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‘Sweatsuit Ministry’ Brings Comfort to Invisible Victims of Caribbean Storms

Dec 18, 2017

Much attention has been rightly focused on providing relief to residents on Caribbean islands wrecked by this year’s hurricanes, but there are many less well-known victims of these storms closer to home.

Hundreds of residents from the U.S. Virgin Islands and Puerto Rico living with chronic illnesses were evacuated to U.S. cities for treatment. About 280 were flown to Atlanta for dialysis and cancer treatments.

After learning that her brother was among the evacuees, Mary Abbot, a member of St. Teresa’s Episcopal Church in Acworth, GA alerted other parishioners to their presence.

Abbot, the wife of a retired Episcopal Priest from St. Croix, teamed up with two other women of the parish to provide culturally appropriate meals to those being housed at metro area hotels. “They are getting the care they need, but miss the foods they are used to,” Abbott said. As they delivered the meals and visited with the evacuees the women soon became aware of another need – sweat suits.

The food was a welcome reminder of home, but these medically fragile islanders are not use to sub-70s temperatures.

They provided sweat suits to as many as the parish desperate needs fund could afford, but there were still many others in need of easy-to-wear warm clothing.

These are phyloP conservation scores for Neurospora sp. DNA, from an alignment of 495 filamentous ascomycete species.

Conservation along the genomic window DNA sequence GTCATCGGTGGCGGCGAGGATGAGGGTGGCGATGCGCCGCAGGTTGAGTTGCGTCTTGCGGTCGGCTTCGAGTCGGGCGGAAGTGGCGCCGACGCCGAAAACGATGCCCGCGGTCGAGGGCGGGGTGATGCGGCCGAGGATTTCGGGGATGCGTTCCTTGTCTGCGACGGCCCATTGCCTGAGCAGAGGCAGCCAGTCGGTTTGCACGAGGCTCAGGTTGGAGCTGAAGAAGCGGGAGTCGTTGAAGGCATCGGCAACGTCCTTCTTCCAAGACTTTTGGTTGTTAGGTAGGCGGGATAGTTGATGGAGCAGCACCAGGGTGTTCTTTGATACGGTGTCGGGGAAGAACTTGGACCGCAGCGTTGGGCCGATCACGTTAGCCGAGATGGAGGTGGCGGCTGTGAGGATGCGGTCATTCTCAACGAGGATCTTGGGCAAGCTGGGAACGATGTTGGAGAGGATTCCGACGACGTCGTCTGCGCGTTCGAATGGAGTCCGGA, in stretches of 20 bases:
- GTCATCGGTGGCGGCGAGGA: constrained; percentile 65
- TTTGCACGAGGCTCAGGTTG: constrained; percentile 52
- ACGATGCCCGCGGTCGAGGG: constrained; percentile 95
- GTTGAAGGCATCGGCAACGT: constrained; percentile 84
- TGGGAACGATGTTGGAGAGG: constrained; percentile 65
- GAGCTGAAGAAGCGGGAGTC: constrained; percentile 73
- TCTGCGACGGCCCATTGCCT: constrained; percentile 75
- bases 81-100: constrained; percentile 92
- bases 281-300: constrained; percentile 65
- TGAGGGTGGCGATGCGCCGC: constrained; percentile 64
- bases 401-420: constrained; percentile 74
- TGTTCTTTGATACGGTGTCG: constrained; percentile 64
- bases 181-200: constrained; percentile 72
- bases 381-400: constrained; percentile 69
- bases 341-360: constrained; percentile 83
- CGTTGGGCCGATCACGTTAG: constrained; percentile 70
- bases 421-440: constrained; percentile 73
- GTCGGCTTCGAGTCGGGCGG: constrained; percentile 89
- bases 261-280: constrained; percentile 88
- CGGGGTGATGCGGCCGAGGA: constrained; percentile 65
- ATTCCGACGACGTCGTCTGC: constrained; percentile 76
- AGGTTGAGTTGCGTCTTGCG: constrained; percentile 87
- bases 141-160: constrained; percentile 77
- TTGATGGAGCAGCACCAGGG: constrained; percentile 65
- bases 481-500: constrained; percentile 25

So, Abbott’s small team alerted other parishes in the diocese to the clothing need. Several responded with generous checks. Moreover, priests and parishioners from Episcopal churches near the evacuees began making visits and providing Eucharist.

Armed with the added cash-in-hand the sweat suit brigade kicked back into action. With the help of Public Health Service nurses assigned to the hotels where evacuees are being housed they gathered a list of sizes. Soon, more sweat suits were being bought and delivered.

This improvised personal response to the needs of others is a reminder that there are many ways each of us is called to be the hands and feet of Christ in this world.

Caribbean medical evacuees relocated throughout the nation will be with us for months as island medical facilities are restored. That means there are still plenty of opportunities to meet their need for comfort and care – maybe right in your community. For current needs, email